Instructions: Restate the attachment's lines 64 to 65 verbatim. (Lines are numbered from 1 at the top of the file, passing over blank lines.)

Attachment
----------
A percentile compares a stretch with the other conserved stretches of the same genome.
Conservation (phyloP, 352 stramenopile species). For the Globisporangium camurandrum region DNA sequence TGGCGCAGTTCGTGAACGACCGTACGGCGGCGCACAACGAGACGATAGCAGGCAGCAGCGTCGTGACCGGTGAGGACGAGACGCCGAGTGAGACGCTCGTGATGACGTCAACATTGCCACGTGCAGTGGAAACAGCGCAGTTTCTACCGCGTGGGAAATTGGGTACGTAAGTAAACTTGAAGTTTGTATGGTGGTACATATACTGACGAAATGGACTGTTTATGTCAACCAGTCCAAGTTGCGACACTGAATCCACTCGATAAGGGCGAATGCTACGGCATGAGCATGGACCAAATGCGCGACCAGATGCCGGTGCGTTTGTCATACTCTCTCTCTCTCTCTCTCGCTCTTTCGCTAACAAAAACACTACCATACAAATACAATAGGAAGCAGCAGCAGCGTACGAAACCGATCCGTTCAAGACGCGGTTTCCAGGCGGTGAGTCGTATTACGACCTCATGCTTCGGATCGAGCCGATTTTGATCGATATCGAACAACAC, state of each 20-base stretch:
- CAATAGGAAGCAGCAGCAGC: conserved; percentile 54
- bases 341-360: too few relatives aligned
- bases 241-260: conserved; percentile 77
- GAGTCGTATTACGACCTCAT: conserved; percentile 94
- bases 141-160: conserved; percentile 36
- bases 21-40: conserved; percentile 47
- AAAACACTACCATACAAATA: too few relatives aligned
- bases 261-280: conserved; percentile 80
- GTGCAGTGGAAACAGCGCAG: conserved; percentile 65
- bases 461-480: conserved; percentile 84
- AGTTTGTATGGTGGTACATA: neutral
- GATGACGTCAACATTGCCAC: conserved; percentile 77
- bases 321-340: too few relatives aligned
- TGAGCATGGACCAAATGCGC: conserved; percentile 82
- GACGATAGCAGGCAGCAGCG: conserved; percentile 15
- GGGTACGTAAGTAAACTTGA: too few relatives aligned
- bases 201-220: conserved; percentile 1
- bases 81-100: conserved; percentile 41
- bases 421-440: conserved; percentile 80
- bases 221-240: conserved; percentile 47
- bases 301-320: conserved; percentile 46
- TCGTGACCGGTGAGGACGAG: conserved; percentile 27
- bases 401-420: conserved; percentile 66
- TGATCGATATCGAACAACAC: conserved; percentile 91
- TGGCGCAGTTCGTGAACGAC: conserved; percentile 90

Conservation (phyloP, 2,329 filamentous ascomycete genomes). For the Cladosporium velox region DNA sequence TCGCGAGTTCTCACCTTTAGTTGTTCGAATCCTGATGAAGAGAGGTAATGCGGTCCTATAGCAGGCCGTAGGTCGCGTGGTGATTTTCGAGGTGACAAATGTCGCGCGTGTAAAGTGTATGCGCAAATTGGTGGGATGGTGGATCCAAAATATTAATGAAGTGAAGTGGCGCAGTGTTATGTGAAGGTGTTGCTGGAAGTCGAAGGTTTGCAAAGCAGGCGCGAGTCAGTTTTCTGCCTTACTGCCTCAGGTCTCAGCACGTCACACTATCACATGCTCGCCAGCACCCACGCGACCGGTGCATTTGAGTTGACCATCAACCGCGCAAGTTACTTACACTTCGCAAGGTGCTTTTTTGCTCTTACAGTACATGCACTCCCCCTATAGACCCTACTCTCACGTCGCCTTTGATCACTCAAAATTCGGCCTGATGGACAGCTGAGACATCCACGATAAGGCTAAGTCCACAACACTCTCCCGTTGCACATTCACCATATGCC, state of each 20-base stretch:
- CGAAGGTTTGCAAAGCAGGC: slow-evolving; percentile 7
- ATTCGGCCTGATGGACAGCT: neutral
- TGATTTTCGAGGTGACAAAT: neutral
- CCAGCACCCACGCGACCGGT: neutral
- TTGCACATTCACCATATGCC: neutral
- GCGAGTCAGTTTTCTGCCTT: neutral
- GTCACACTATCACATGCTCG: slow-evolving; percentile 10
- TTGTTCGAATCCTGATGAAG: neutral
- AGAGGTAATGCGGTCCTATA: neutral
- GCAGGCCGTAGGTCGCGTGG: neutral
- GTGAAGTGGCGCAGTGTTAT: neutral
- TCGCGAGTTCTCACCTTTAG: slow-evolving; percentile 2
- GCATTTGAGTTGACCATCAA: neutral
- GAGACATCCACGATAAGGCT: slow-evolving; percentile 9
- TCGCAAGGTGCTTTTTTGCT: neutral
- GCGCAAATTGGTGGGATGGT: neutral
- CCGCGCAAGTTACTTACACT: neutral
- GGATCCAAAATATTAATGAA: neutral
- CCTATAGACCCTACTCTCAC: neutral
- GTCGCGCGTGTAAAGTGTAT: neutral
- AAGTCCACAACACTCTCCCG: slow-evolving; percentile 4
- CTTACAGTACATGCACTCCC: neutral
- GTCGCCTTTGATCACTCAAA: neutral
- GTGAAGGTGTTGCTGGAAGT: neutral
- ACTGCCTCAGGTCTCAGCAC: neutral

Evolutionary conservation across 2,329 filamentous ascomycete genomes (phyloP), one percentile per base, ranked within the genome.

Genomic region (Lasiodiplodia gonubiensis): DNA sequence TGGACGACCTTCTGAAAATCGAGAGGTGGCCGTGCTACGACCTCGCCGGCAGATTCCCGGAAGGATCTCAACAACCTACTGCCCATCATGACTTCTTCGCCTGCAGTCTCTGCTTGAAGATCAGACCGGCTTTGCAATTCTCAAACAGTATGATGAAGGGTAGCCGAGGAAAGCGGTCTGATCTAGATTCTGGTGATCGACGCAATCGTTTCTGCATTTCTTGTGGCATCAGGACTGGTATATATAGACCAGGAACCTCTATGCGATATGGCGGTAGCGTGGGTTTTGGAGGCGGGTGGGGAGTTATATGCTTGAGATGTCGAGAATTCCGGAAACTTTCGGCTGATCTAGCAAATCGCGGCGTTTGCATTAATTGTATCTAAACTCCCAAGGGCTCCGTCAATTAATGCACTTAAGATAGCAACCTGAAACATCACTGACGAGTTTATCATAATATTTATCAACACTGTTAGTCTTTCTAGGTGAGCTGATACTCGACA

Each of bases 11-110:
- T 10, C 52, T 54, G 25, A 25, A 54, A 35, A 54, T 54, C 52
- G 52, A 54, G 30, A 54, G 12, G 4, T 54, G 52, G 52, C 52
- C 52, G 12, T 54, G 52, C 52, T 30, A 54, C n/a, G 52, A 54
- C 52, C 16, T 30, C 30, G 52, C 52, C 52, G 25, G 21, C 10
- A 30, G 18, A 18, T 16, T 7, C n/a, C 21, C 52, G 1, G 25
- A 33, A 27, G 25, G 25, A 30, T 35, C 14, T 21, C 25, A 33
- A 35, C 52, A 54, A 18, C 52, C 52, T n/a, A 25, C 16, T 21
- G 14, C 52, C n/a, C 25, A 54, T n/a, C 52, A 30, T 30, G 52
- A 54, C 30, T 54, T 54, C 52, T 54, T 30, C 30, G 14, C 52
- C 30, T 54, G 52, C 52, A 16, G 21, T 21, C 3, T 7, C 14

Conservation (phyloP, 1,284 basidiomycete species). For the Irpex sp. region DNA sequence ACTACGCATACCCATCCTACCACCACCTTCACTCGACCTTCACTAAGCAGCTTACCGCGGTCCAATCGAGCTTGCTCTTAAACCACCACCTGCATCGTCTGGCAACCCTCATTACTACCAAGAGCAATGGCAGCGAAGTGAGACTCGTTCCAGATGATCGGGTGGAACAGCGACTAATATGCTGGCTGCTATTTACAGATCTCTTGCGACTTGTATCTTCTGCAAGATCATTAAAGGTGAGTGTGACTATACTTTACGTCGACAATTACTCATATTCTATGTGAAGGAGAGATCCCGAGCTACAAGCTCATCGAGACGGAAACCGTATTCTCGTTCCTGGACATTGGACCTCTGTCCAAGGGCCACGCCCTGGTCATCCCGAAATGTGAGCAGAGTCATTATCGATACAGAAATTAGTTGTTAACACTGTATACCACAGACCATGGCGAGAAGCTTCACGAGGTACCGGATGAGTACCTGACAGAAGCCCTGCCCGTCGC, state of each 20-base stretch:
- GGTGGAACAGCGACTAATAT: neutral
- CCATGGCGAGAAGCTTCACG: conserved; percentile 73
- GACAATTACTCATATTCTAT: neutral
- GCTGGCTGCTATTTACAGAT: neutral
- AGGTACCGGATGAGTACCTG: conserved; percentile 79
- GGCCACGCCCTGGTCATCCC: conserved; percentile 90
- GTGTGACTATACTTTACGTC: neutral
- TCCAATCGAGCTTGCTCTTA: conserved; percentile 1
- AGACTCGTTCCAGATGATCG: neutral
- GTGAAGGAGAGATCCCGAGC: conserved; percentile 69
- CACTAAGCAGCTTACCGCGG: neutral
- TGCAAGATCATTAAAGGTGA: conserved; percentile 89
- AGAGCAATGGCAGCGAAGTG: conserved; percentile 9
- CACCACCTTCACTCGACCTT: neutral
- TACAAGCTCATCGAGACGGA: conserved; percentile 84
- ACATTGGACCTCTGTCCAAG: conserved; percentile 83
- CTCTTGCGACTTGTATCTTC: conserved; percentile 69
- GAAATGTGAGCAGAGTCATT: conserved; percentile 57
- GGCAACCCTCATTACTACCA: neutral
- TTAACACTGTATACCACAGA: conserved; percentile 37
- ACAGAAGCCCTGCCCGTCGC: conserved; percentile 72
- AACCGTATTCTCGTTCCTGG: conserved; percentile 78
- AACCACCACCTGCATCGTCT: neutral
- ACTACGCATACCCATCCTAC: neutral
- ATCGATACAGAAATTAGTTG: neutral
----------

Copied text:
- G 14, C 52, C n/a, C 25, A 54, T n/a, C 52, A 30, T 30, G 52
- A 54, C 30, T 54, T 54, C 52, T 54, T 30, C 30, G 14, C 52